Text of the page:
St Joan of Arc is a figure known to almost everyone, so it is somewhat surprising to realize that she gained such fame in so short a period of time. Her mission began in the year 1428, and she won her greatest victory the following year. She was martyred only two years later, having accomplished her mission of saving France. She was not yet 20 years old, and yet her deeds were so significant that she is one of the patron saints of France, along with King St. Louis IX, St. Martin of Tours, St. Denis, and St. Therese of Lisieux.

King Henry V of France died unexpectedly in 1422, leaving his infant son as heir to the throne of England and those areas of France under English control. The death of King Henry was a blow to the English, yet they still had very capable generals who continued to win victories against the French armies. After a devastating loss at Verneuil in 1424, France was so weak that they were unable to even field another army.

When it seemed that only a miracle could save France, thirteen-year-old St Joan of Arc suddenly came upon the scene to change the world.

It was during the summer of 1425 when St Michael began appearing to Joan, eventually informing her that God had an important mission for her to accomplish. He told her that Saint Margaret and Saint Catherine would soon appear to her. The apparitions of these saints were so real that St Joan of Arc could touch them, and she often listened to their instructions while hugging them about their legs. After instructing Joan the Maid for three years, they revealed to her the mission for which God had chosen her. She was responsible to see that the Dauphin was crowned King of France!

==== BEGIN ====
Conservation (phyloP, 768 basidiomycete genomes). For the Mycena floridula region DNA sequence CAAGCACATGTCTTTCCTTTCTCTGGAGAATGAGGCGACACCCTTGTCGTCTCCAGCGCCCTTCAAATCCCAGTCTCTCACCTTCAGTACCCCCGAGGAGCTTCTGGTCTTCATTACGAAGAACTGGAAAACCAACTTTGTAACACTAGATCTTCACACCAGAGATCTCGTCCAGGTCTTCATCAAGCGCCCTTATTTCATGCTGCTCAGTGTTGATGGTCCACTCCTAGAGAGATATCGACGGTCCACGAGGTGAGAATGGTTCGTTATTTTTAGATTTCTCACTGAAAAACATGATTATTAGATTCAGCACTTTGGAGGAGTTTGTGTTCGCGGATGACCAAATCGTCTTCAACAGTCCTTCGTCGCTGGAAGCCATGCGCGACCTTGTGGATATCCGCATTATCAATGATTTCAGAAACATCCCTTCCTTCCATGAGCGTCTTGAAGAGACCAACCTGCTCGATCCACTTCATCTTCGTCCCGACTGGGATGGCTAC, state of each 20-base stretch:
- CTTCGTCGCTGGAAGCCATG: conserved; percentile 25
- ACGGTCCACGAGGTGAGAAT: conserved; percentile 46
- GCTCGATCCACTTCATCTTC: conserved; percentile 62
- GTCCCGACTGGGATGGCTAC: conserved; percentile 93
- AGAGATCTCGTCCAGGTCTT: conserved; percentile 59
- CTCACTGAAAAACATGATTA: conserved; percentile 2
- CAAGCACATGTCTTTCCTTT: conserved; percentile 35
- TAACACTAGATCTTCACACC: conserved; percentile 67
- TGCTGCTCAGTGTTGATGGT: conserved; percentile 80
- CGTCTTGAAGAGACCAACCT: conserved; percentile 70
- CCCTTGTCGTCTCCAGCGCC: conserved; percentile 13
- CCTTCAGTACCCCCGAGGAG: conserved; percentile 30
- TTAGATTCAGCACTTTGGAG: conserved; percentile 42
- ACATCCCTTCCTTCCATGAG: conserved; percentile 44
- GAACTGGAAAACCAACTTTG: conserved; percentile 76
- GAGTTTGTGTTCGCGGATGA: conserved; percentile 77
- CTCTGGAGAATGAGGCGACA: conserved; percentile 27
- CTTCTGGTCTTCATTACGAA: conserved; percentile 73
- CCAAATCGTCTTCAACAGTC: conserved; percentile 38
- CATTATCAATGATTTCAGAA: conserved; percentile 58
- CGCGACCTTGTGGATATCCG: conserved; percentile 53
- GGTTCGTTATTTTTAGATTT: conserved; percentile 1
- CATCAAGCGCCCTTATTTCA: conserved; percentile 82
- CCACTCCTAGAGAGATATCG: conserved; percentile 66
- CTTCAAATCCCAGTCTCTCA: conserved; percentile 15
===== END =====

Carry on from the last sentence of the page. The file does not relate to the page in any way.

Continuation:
St. Joan of Arc was burned at the stake on May 30, 1431.

In a scene that must have been most terrifying for Bishop Cauchon (if he had any conscience left at all), at one point Saint Joan of Arc looked him directly in the eye and said:

“Bishop, I die through you.”

St Joan of Arc prayed, and then was fastened to the stake. She asked for a cross when the wood was set ablaze all about her, and died with the name of Jesus on her lips.

Joan’s body was consumed by the flames, except for her heart, which remained perfectly intact. One is left to wonder if God permitted that courageous heart, which could not be defeated, to remain as her only witness. A condemnation to her murderers, it was thrown into the river, as if that could somehow wash away the truth. The King of England’s secretary fled from the scene shouting, “We are lost; we have burned a saint!”

Indeed, the English were lost. In was not long before they were completely driven from France, excepting the region around Calais. When England later left the Church under King Henry VIII, they did not take the French with them into the darkness of schism. The conclusion of the farcical trial was later justly overturned, and St Joan of Arc was declared a saint by Pope Benedict XV.

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